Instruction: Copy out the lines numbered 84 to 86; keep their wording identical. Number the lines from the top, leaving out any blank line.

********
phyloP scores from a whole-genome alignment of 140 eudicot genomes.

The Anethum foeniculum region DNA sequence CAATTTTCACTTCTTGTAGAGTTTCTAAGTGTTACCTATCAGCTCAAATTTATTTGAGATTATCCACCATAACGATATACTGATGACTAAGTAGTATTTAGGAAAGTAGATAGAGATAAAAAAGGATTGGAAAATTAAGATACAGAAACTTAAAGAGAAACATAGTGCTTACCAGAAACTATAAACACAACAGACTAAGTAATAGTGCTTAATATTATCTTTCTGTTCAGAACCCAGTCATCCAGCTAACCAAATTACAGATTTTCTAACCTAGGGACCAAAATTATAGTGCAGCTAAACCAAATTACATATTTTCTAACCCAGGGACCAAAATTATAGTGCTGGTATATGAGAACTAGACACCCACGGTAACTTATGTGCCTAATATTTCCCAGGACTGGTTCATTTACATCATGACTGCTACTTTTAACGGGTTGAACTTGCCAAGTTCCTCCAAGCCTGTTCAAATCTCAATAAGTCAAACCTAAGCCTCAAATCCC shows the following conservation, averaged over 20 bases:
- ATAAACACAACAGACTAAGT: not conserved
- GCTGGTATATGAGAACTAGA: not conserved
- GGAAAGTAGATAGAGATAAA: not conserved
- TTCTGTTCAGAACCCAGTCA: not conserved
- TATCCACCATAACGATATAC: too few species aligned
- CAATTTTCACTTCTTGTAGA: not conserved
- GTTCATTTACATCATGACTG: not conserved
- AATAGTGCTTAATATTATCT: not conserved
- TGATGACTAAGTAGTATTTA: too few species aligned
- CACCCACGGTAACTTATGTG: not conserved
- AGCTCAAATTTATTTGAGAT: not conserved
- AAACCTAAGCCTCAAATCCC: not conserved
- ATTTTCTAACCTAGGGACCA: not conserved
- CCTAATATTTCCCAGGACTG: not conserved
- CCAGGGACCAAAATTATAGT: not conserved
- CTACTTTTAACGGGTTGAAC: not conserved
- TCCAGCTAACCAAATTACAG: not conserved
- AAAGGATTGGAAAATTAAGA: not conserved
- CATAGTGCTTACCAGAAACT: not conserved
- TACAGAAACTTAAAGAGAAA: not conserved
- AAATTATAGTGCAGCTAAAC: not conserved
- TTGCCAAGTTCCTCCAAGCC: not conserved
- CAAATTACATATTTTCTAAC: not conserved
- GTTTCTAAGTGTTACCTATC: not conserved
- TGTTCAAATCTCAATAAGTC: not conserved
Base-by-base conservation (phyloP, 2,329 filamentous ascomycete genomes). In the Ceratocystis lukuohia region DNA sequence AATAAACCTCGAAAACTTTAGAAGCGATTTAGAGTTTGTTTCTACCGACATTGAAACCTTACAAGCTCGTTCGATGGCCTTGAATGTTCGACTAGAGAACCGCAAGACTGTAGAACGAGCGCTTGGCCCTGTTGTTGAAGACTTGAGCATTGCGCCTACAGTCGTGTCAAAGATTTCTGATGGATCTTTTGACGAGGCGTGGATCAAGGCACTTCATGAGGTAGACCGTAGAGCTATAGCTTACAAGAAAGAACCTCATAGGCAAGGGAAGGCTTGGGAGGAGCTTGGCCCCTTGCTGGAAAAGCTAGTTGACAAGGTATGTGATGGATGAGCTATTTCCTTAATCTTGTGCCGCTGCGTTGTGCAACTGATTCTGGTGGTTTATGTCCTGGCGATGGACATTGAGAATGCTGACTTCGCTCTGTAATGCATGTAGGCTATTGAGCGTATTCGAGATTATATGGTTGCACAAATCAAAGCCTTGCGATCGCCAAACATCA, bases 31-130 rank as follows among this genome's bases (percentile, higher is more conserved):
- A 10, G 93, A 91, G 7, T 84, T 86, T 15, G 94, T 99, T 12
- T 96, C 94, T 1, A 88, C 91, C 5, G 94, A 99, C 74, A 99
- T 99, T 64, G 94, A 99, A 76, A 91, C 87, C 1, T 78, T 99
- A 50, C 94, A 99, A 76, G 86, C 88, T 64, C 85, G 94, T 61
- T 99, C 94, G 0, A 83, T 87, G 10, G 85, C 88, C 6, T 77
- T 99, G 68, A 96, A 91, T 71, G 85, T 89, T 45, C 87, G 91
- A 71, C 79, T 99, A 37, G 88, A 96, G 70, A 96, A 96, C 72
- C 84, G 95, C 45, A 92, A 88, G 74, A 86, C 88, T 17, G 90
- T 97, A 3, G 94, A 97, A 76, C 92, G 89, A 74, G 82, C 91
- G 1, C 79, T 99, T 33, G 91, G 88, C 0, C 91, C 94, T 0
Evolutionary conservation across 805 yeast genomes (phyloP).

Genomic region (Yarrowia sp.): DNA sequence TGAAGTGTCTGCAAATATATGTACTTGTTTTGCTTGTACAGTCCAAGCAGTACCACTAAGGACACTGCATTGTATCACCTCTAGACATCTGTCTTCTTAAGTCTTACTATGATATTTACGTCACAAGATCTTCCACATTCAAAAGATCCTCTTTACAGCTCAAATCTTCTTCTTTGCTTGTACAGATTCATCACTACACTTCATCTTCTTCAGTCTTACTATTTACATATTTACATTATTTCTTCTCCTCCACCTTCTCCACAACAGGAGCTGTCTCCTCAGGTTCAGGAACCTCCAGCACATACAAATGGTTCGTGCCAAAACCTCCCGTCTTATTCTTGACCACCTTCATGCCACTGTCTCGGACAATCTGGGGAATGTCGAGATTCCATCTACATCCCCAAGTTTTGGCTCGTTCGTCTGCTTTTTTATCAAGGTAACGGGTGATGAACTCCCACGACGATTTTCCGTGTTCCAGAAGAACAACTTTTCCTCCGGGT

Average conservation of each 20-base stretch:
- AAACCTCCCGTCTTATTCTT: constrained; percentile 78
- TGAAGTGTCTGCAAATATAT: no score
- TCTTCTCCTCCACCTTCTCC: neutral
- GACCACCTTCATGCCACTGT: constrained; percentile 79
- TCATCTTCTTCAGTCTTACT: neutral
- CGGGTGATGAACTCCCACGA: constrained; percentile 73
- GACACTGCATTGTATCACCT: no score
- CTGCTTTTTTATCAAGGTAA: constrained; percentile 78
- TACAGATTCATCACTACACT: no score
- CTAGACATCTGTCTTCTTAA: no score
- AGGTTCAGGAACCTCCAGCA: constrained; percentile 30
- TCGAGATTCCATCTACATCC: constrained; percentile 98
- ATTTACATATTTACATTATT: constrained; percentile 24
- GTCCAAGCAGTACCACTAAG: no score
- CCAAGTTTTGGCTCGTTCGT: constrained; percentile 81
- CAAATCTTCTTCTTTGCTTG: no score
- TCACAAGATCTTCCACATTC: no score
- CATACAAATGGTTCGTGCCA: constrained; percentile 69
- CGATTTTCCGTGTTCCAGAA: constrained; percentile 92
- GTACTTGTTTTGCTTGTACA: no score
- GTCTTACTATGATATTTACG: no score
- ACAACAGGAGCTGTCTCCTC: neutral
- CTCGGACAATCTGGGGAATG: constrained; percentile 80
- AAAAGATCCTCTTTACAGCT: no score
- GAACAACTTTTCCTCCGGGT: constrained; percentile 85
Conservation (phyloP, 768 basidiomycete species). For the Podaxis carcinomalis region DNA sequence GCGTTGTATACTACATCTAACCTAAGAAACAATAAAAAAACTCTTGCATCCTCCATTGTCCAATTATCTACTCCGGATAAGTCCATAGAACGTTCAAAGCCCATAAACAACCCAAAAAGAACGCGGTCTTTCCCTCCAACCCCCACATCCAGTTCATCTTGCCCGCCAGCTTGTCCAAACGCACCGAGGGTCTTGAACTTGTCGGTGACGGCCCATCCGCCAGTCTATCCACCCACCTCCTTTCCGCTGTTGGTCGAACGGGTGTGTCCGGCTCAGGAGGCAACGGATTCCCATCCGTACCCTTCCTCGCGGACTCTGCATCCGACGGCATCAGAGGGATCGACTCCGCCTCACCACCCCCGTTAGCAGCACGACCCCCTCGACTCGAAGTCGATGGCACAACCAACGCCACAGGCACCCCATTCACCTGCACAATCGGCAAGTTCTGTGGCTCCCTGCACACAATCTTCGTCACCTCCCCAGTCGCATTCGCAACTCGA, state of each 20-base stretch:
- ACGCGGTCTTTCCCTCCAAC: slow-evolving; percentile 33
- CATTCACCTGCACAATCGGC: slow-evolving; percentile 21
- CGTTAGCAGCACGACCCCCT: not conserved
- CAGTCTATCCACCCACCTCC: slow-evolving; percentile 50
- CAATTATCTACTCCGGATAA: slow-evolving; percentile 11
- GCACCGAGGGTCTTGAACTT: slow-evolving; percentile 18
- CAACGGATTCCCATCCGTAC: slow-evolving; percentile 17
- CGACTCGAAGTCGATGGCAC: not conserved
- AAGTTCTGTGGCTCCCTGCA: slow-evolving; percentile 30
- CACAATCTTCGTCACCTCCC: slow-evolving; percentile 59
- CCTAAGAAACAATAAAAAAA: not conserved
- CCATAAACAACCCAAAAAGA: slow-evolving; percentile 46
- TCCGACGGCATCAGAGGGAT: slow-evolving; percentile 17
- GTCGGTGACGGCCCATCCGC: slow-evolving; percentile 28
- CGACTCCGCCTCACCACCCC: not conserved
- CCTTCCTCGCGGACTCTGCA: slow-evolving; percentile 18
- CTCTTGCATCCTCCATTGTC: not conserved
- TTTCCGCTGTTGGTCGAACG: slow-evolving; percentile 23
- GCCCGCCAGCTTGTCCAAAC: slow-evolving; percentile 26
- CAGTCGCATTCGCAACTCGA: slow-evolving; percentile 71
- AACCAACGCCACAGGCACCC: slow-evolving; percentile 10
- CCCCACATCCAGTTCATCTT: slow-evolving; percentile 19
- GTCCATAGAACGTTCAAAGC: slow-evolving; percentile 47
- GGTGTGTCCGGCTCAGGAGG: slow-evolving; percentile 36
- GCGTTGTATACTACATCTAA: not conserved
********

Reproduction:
- CTCTTGCATCCTCCATTGTC: not conserved
- TTTCCGCTGTTGGTCGAACG: slow-evolving; percentile 23
- GCCCGCCAGCTTGTCCAAAC: slow-evolving; percentile 26